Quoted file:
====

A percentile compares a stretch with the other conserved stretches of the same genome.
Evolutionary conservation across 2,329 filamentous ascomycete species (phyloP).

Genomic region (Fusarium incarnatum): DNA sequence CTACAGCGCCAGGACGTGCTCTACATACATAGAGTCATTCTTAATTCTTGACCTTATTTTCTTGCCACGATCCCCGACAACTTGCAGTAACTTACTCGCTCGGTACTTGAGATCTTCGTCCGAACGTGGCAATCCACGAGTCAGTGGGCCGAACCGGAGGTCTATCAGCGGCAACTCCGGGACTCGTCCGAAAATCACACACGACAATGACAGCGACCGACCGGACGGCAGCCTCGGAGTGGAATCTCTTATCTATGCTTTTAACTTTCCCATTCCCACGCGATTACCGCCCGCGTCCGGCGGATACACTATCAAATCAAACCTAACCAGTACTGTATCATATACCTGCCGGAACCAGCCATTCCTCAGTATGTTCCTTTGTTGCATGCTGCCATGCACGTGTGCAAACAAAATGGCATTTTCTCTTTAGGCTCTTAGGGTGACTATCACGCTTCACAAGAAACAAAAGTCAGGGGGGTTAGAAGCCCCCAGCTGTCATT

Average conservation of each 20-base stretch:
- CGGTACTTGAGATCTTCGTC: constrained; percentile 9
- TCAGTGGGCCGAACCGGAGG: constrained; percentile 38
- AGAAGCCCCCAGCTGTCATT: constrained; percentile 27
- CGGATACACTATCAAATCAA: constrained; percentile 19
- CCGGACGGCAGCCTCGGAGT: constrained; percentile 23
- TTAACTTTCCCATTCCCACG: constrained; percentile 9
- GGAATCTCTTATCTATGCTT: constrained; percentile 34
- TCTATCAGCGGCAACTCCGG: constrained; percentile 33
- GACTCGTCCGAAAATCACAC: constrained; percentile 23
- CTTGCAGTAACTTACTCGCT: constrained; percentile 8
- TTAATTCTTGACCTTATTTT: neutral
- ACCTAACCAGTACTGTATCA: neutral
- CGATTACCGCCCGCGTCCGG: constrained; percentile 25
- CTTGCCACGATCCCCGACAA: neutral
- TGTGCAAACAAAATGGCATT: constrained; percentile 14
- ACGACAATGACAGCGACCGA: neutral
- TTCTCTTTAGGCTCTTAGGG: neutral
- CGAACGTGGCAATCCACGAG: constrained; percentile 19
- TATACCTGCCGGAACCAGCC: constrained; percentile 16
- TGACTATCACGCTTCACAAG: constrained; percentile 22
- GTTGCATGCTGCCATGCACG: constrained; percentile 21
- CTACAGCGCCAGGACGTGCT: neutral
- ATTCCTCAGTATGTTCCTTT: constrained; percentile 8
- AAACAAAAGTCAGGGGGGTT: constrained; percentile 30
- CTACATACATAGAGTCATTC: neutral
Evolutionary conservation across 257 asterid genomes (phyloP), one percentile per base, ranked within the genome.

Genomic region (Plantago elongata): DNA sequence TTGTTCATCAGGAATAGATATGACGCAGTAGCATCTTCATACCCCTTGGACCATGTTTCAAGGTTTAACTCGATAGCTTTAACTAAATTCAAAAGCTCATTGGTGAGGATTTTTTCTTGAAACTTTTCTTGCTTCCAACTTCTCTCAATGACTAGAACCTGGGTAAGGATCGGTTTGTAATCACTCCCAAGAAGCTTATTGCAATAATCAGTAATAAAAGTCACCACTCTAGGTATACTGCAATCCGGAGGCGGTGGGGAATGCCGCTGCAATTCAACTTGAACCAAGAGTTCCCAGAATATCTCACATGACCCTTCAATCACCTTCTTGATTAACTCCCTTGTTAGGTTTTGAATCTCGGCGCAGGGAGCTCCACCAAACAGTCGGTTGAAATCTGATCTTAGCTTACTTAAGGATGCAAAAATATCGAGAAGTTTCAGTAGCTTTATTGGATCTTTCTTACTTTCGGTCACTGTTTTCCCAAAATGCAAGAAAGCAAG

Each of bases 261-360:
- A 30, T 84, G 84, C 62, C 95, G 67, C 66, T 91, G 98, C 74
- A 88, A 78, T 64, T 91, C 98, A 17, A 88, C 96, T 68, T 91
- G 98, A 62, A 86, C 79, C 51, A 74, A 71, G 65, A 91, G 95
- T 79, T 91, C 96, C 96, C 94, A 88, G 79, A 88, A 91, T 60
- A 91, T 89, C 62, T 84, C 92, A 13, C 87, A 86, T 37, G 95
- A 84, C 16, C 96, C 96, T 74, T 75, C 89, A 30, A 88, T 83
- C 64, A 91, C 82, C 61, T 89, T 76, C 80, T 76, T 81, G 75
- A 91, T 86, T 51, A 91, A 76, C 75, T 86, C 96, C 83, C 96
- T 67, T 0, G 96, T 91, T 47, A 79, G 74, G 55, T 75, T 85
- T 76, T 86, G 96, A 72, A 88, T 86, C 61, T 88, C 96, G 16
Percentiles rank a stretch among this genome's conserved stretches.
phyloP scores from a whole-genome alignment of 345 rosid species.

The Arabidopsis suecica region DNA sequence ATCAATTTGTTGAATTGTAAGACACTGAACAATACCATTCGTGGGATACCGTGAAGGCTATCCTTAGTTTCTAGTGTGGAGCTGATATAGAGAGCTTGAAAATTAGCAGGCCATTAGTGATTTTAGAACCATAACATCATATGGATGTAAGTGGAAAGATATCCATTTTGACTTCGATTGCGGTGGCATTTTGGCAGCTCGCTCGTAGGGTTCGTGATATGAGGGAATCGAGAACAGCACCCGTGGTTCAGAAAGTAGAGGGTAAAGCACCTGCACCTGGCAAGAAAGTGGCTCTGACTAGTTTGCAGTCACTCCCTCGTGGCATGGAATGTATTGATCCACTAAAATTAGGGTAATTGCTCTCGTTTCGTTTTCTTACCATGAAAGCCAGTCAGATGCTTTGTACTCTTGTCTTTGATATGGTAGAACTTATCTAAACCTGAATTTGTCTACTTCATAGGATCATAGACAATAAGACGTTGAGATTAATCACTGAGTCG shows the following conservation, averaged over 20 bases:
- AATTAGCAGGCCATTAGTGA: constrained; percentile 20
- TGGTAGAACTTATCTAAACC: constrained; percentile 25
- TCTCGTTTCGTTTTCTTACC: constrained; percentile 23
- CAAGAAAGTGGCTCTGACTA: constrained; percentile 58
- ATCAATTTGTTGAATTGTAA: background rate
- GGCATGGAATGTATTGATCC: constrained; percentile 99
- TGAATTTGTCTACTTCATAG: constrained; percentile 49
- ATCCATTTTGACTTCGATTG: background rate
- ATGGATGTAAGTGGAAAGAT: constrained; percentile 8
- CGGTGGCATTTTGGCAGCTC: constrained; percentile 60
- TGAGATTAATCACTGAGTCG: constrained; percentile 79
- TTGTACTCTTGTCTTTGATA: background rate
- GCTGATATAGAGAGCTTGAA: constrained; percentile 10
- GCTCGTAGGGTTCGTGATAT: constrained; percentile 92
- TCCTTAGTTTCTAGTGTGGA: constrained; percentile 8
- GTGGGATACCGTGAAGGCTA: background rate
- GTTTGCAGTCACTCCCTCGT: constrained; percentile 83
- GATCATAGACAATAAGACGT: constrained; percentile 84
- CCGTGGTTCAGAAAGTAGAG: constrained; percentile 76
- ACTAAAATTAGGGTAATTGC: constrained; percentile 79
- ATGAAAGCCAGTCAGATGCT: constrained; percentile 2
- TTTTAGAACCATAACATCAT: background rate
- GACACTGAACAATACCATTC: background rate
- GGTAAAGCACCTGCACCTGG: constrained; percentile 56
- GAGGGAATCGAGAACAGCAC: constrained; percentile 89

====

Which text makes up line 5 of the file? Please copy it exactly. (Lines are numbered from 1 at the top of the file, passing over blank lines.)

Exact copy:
- CGGTACTTGAGATCTTCGTC: constrained; percentile 9